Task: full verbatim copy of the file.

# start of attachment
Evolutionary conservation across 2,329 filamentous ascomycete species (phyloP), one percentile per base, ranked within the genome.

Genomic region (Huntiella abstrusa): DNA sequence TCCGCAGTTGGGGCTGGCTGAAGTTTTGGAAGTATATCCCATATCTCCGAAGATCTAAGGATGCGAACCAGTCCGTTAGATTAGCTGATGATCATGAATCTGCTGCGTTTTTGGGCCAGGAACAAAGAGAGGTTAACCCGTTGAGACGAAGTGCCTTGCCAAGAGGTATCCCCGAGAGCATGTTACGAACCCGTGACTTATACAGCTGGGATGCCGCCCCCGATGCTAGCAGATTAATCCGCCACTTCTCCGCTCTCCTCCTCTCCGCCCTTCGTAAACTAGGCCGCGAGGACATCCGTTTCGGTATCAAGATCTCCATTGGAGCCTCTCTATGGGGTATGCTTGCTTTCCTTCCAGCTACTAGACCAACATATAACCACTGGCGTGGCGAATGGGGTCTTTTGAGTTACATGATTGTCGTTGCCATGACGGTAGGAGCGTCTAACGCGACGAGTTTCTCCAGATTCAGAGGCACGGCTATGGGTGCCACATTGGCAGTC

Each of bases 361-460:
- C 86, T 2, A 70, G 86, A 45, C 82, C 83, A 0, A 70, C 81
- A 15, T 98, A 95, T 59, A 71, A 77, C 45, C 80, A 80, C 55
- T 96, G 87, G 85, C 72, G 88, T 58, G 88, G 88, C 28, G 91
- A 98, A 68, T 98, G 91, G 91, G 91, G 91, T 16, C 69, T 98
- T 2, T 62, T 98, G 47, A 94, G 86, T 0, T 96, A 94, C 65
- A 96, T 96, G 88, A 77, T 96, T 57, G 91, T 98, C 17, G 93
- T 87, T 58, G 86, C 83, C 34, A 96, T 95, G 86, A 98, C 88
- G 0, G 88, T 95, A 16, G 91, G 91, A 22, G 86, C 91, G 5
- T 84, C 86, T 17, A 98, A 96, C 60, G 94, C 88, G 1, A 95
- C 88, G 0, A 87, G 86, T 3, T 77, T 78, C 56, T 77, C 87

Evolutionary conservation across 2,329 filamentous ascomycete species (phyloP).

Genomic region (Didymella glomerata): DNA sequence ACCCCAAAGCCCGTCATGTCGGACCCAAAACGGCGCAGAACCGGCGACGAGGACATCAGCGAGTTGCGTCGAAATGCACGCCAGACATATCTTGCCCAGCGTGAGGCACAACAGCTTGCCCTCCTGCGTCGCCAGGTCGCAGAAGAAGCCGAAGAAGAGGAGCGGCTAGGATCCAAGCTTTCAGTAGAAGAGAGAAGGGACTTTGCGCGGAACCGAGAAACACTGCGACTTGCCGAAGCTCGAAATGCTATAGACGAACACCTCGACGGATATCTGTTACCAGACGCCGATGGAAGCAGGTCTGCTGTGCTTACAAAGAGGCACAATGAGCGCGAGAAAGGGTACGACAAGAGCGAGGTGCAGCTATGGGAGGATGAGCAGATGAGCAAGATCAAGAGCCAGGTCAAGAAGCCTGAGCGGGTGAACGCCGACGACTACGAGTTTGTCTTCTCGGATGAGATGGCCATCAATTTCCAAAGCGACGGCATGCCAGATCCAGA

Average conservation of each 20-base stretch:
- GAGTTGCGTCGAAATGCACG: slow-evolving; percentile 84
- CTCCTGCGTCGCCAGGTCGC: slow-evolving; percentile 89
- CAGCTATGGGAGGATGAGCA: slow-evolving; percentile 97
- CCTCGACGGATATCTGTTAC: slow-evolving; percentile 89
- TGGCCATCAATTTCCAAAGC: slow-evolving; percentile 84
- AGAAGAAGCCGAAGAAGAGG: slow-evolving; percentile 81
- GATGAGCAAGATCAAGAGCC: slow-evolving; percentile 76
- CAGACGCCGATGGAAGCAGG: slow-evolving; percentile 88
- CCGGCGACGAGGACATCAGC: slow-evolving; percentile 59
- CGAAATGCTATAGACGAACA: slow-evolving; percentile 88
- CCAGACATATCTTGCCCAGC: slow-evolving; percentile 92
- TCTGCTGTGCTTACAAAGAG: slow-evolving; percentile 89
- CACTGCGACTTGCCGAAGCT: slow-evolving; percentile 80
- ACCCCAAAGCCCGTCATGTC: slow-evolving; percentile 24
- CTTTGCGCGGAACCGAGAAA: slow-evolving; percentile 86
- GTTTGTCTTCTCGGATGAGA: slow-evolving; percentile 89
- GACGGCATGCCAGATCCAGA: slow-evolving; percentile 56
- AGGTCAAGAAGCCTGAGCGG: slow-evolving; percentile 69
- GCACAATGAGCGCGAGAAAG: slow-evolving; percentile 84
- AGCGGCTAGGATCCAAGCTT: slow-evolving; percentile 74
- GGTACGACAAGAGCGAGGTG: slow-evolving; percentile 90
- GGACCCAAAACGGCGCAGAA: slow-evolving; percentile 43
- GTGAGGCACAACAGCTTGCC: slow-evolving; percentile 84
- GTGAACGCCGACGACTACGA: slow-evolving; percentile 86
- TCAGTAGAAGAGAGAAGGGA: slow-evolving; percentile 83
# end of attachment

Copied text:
Evolutionary conservation across 2,329 filamentous ascomycete species (phyloP), one percentile per base, ranked within the genome.

Genomic region (Huntiella abstrusa): DNA sequence TCCGCAGTTGGGGCTGGCTGAAGTTTTGGAAGTATATCCCATATCTCCGAAGATCTAAGGATGCGAACCAGTCCGTTAGATTAGCTGATGATCATGAATCTGCTGCGTTTTTGGGCCAGGAACAAAGAGAGGTTAACCCGTTGAGACGAAGTGCCTTGCCAAGAGGTATCCCCGAGAGCATGTTACGAACCCGTGACTTATACAGCTGGGATGCCGCCCCCGATGCTAGCAGATTAATCCGCCACTTCTCCGCTCTCCTCCTCTCCGCCCTTCGTAAACTAGGCCGCGAGGACATCCGTTTCGGTATCAAGATCTCCATTGGAGCCTCTCTATGGGGTATGCTTGCTTTCCTTCCAGCTACTAGACCAACATATAACCACTGGCGTGGCGAATGGGGTCTTTTGAGTTACATGATTGTCGTTGCCATGACGGTAGGAGCGTCTAACGCGACGAGTTTCTCCAGATTCAGAGGCACGGCTATGGGTGCCACATTGGCAGTC

Each of bases 361-460:
- C 86, T 2, A 70, G 86, A 45, C 82, C 83, A 0, A 70, C 81
- A 15, T 98, A 95, T 59, A 71, A 77, C 45, C 80, A 80, C 55
- T 96, G 87, G 85, C 72, G 88, T 58, G 88, G 88, C 28, G 91
- A 98, A 68, T 98, G 91, G 91, G 91, G 91, T 16, C 69, T 98
- T 2, T 62, T 98, G 47, A 94, G 86, T 0, T 96, A 94, C 65
- A 96, T 96, G 88, A 77, T 96, T 57, G 91, T 98, C 17, G 93
- T 87, T 58, G 86, C 83, C 34, A 96, T 95, G 86, A 98, C 88
- G 0, G 88, T 95, A 16, G 91, G 91, A 22, G 86, C 91, G 5
- T 84, C 86, T 17, A 98, A 96, C 60, G 94, C 88, G 1, A 95
- C 88, G 0, A 87, G 86, T 3, T 77, T 78, C 56, T 77, C 87

Evolutionary conservation across 2,329 filamentous ascomycete species (phyloP).

Genomic region (Didymella glomerata): DNA sequence ACCCCAAAGCCCGTCATGTCGGACCCAAAACGGCGCAGAACCGGCGACGAGGACATCAGCGAGTTGCGTCGAAATGCACGCCAGACATATCTTGCCCAGCGTGAGGCACAACAGCTTGCCCTCCTGCGTCGCCAGGTCGCAGAAGAAGCCGAAGAAGAGGAGCGGCTAGGATCCAAGCTTTCAGTAGAAGAGAGAAGGGACTTTGCGCGGAACCGAGAAACACTGCGACTTGCCGAAGCTCGAAATGCTATAGACGAACACCTCGACGGATATCTGTTACCAGACGCCGATGGAAGCAGGTCTGCTGTGCTTACAAAGAGGCACAATGAGCGCGAGAAAGGGTACGACAAGAGCGAGGTGCAGCTATGGGAGGATGAGCAGATGAGCAAGATCAAGAGCCAGGTCAAGAAGCCTGAGCGGGTGAACGCCGACGACTACGAGTTTGTCTTCTCGGATGAGATGGCCATCAATTTCCAAAGCGACGGCATGCCAGATCCAGA

Average conservation of each 20-base stretch:
- GAGTTGCGTCGAAATGCACG: slow-evolving; percentile 84
- CTCCTGCGTCGCCAGGTCGC: slow-evolving; percentile 89
- CAGCTATGGGAGGATGAGCA: slow-evolving; percentile 97
- CCTCGACGGATATCTGTTAC: slow-evolving; percentile 89
- TGGCCATCAATTTCCAAAGC: slow-evolving; percentile 84
- AGAAGAAGCCGAAGAAGAGG: slow-evolving; percentile 81
- GATGAGCAAGATCAAGAGCC: slow-evolving; percentile 76
- CAGACGCCGATGGAAGCAGG: slow-evolving; percentile 88
- CCGGCGACGAGGACATCAGC: slow-evolving; percentile 59
- CGAAATGCTATAGACGAACA: slow-evolving; percentile 88
- CCAGACATATCTTGCCCAGC: slow-evolving; percentile 92
- TCTGCTGTGCTTACAAAGAG: slow-evolving; percentile 89
- CACTGCGACTTGCCGAAGCT: slow-evolving; percentile 80
- ACCCCAAAGCCCGTCATGTC: slow-evolving; percentile 24
- CTTTGCGCGGAACCGAGAAA: slow-evolving; percentile 86
- GTTTGTCTTCTCGGATGAGA: slow-evolving; percentile 89
- GACGGCATGCCAGATCCAGA: slow-evolving; percentile 56
- AGGTCAAGAAGCCTGAGCGG: slow-evolving; percentile 69
- GCACAATGAGCGCGAGAAAG: slow-evolving; percentile 84
- AGCGGCTAGGATCCAAGCTT: slow-evolving; percentile 74
- GGTACGACAAGAGCGAGGTG: slow-evolving; percentile 90
- GGACCCAAAACGGCGCAGAA: slow-evolving; percentile 43
- GTGAGGCACAACAGCTTGCC: slow-evolving; percentile 84
- GTGAACGCCGACGACTACGA: slow-evolving; percentile 86
- TCAGTAGAAGAGAGAAGGGA: slow-evolving; percentile 83